cover image Life on the Edge: The Coming of Age of Quantum Biology

Life on the Edge: The Coming of Age of Quantum Biology

Johnjoe McFadden and Jim Al-Khalili. Crown, $28 (368p) ISBN 978-0-307-98681-8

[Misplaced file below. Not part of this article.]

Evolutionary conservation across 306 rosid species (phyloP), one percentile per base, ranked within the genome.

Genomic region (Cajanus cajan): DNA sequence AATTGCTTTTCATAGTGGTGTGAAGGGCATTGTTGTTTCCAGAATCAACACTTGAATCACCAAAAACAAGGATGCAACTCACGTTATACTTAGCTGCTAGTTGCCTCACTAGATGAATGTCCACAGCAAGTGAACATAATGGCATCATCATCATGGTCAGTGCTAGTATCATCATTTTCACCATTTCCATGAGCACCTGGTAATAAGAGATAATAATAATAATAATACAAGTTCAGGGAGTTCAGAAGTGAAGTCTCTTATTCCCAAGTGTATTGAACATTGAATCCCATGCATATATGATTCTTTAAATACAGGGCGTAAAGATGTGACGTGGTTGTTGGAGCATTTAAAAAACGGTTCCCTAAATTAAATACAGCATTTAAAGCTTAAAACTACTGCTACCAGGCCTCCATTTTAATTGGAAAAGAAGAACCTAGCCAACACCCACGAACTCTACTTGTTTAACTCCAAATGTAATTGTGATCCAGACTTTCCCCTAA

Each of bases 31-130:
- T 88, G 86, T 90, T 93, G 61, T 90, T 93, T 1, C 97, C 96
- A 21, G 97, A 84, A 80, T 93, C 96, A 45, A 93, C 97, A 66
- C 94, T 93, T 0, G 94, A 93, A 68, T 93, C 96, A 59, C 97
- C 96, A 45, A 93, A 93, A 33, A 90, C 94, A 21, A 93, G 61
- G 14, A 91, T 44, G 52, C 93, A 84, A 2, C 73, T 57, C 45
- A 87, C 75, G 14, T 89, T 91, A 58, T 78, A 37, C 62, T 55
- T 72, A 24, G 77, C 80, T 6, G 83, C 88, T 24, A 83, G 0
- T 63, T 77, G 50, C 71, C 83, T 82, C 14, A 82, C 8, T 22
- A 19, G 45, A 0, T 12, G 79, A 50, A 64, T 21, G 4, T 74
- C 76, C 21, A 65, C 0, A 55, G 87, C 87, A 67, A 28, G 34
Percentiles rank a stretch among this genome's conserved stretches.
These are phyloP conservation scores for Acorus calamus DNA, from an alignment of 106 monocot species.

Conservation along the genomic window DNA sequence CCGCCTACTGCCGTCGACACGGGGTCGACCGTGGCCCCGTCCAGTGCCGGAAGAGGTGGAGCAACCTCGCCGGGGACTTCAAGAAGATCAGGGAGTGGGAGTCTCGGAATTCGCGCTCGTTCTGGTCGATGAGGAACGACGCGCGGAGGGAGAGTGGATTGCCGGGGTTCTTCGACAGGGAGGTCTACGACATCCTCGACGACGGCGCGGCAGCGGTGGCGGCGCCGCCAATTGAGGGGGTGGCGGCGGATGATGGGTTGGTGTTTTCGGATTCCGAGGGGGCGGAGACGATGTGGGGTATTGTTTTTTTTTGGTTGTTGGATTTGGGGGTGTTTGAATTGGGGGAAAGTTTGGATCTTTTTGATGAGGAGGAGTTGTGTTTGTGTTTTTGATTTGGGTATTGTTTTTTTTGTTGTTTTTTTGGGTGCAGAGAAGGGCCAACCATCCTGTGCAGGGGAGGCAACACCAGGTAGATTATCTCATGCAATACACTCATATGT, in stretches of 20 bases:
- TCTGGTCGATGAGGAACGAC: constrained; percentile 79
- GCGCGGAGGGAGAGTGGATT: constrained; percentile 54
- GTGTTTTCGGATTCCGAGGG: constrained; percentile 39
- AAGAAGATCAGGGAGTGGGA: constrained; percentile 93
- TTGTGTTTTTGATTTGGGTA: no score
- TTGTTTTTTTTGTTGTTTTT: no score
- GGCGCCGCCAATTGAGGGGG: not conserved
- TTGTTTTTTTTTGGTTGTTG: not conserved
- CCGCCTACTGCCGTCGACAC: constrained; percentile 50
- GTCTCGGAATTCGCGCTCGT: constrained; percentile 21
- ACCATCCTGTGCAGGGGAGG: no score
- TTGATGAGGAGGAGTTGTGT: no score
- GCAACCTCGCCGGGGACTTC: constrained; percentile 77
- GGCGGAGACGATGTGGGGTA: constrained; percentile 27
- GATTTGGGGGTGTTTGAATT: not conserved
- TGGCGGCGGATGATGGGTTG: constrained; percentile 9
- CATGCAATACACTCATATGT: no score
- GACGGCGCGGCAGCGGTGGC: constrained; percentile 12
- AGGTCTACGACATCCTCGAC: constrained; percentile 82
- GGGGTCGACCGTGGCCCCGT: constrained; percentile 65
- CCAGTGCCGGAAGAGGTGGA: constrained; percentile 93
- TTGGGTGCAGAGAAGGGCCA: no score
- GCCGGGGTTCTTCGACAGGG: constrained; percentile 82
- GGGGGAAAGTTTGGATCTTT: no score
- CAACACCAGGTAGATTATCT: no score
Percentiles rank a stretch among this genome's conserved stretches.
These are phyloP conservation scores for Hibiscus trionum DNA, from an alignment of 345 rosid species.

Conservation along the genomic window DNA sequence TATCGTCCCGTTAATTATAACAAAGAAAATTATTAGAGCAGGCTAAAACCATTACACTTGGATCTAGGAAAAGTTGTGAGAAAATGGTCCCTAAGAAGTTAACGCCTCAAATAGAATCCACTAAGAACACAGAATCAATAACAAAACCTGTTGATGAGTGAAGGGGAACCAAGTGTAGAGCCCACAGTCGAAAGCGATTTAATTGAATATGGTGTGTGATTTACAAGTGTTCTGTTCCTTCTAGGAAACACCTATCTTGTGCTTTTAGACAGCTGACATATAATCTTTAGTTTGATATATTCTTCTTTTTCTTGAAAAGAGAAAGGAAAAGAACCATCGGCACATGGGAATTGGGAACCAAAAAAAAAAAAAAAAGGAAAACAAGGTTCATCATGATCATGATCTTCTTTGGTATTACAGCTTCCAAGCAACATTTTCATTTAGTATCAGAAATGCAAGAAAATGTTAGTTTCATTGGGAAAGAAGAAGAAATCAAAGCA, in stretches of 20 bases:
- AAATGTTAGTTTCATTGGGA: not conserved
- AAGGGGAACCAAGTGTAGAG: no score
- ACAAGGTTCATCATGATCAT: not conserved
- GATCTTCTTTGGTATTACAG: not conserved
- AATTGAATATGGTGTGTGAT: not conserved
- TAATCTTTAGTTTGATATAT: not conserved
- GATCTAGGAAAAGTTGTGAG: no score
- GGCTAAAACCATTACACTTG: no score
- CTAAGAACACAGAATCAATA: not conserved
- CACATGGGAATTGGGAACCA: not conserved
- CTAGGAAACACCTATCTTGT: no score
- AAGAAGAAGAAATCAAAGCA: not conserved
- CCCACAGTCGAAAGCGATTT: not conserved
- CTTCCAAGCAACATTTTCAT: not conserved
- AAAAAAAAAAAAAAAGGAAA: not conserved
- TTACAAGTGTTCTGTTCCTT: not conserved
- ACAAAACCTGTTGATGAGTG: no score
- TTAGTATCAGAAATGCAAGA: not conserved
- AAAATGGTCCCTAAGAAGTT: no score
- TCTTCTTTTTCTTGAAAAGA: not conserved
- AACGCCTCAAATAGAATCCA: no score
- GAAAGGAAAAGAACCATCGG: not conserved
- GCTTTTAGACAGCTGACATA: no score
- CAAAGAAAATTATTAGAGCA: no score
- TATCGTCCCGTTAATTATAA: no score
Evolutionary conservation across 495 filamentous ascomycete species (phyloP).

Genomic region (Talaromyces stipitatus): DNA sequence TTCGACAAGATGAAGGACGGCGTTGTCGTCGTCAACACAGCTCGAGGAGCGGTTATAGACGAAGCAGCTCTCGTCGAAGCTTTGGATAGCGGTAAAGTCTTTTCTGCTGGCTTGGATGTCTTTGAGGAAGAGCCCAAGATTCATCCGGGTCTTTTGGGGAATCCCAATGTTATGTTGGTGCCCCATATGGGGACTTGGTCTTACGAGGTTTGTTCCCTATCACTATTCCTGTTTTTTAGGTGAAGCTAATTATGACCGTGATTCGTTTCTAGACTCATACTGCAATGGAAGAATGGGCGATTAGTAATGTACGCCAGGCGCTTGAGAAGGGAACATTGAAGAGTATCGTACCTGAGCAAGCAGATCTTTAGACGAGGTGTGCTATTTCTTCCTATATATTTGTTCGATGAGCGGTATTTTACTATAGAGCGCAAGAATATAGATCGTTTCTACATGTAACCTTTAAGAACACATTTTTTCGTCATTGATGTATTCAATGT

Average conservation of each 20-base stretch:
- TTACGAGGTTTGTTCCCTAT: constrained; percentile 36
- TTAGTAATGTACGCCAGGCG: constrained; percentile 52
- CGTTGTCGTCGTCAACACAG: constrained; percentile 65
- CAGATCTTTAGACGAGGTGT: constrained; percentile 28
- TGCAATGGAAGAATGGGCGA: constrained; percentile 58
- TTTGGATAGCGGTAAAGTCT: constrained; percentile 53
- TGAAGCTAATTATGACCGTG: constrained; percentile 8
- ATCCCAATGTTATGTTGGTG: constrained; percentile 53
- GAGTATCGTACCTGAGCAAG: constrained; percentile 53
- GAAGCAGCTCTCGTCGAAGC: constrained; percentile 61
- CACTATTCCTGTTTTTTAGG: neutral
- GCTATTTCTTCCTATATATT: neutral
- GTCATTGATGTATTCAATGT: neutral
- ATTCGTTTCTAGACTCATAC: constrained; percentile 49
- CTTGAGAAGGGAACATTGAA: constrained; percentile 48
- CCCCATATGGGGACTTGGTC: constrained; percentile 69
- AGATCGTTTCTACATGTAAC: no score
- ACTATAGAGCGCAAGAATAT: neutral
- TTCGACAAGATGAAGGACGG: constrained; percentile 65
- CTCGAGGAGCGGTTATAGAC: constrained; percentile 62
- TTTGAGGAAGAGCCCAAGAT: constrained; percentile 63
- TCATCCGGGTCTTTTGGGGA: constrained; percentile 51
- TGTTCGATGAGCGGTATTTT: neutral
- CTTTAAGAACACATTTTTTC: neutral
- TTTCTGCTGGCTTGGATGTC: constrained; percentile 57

It is a challenging task to find ways to bridge two highly technical disciplines for the general reader, but McFadden, a molecular geneticist, and Al-Khalili, a theoretical physicist, attempt it with some success, using the principles of quantum mechanics to explain the intricacies of molecular biology. As the authors note, “quantum mechanics is utterly counterintuitive,” so bringing readers to the point where they can understand the topic well enough to appreciate how it might be applied to biological problems is nearly impossible. Nevertheless, McFadden and Al-Khalili find ways to present the results of some recent scientific studies so as to make the case that quantum mechanics likely plays a role in biological topics as diverse as enzymatic reactions, olfaction, and animal migration. They get a bit more speculative when they posit that such interactions may be responsible for many genetic mutations, consciousness, and the origin of life. They pay particular attention to Erwin Schrödinger’s 1944 book, What Is Life, claiming that many of the ideas set forth in that slim volume were both correct and essential for our current understanding of biology. However, most biologists and historians of biology disagree with the latter assertion. Until more experimentation catches up with the speculation offered, McFadden and Khalili’s interesting ideas are unlikely to be persuasive. [em]Agent: Patrick Walsh, Conville & Walsh Literary Agency. (Aug.) [/em]